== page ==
What I love most about this church is the plaques which cover every inch of the walls and floors. They load the place with a history far more personal than that which most churches offer. How wicked to be able to read about and conjure up in your mind's eye those individuals who sat in these pews hundreds of years ago? Even the great tenor bell in the tower makes visitors smile at the glimpse into its personal history by an inscription which reads "All you of Bathe that hear me sound, thank Lady Hopton's hundred pound." Very cool.
Plaques on the walls and floors load the church with a much more personal history than most
2. The Roman Baths
You're looking at £14 for entry into the Roman Baths, but if there is one thing you pay to do here, this should be it. Going to Bath and not visiting this site is like going to New York and not visiting the Statue of Liberty - it's essential. This comes with an audio tour so you can explore at your own pace. While the steaming hot baths are no longer open for use, it is very cool to walk around a site that is 2,000 years old and see the incredibly well-preserved ruins, given they were buried and lost for so many years.
See Bath on a Budget
Free walking tours of the city depart daily from right outside the entrance to the Roman Baths in the central city. These are organised by the Mayor's Office and led by locals, so are very much official, well-informed and well-organised tours. No booking is necessary for individuals and they last about two hours.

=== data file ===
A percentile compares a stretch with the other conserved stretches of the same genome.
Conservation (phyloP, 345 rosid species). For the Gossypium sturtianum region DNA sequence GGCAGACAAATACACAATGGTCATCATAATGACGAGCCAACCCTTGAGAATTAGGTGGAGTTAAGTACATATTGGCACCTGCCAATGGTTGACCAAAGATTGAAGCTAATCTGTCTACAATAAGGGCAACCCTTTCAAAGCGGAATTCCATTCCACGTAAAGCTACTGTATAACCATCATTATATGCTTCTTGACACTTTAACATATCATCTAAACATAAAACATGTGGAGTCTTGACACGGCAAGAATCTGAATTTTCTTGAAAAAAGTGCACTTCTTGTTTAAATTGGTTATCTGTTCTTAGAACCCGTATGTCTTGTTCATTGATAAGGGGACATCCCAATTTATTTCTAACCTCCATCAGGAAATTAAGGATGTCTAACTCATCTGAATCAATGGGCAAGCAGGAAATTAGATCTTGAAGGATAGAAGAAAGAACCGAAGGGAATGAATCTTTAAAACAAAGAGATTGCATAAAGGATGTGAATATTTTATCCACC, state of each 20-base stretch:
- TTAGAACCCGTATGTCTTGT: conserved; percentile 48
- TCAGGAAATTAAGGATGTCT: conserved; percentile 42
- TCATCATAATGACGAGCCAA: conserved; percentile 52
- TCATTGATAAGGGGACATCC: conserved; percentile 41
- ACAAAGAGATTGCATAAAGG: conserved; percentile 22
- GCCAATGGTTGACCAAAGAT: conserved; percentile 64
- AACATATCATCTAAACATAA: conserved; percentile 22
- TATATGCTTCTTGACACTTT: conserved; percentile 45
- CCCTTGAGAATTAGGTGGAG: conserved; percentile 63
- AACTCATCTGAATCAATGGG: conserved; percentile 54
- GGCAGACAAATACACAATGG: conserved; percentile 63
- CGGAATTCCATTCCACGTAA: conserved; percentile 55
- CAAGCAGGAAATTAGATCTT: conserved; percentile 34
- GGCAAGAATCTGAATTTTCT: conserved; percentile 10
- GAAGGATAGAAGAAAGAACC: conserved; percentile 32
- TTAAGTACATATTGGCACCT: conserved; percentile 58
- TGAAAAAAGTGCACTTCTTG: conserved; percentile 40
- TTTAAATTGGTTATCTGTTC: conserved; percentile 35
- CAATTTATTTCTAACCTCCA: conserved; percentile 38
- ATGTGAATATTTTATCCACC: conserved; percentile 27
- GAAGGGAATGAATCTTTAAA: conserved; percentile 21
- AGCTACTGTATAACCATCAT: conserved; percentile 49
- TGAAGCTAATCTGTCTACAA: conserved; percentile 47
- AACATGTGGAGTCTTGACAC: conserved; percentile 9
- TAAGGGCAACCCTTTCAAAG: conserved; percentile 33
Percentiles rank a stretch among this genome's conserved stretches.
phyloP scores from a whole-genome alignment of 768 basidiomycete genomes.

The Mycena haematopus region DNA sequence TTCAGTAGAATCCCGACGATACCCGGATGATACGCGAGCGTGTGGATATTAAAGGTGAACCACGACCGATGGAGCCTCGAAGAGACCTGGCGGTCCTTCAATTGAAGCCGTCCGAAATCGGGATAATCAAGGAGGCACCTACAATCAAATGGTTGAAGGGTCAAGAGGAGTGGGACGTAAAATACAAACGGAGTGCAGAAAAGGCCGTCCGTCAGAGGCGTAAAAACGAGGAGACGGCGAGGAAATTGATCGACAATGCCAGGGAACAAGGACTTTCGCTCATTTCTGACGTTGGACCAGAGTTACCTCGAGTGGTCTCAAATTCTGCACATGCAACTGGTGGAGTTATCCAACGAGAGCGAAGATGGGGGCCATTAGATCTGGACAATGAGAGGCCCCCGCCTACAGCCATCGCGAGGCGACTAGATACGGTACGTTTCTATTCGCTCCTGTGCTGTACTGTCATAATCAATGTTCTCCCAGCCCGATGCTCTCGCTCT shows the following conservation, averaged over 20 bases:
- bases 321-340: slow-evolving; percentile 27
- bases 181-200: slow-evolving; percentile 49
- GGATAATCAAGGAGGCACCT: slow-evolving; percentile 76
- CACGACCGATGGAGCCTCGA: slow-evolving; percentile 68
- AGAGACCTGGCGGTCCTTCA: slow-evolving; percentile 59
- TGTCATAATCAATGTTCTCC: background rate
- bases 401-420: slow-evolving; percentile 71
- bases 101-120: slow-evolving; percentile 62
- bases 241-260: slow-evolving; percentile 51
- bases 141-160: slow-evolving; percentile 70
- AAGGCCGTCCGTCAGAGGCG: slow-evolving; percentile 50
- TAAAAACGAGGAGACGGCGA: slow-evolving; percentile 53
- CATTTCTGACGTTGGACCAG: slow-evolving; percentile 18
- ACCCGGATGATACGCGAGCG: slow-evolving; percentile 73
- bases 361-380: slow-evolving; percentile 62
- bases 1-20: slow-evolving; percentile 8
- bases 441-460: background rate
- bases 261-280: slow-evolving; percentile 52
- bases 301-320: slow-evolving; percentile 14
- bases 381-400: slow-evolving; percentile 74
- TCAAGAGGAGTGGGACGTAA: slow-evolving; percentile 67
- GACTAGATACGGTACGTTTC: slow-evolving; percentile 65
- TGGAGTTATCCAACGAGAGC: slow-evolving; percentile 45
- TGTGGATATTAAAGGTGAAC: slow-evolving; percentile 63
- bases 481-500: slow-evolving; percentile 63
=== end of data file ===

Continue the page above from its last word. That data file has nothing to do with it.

There is a lot of standing around just listening, so I wouldn't recommend this to those who are easily bored or don't do well on their feet. For those of us that like looking at a building and appreciate what we are seeing and knowing the story behind it, it is fantastic. The tour was informative, entertaining and a bargain - I felt like I should be paying for it! Thanks Bath for doing that for free. Check out this pic of me and our awesome guide. His name is Andy and he's part of the local tennis club. Too cute.
Where to eat
Lunch at The Raven pub
With a pub downstairs and eating area upstairs, this place specialises in delicious hearty pies for £9-10. The Free Ranger comes highly recommended from my end! (right)
Dinner at Gascoyne Place Pub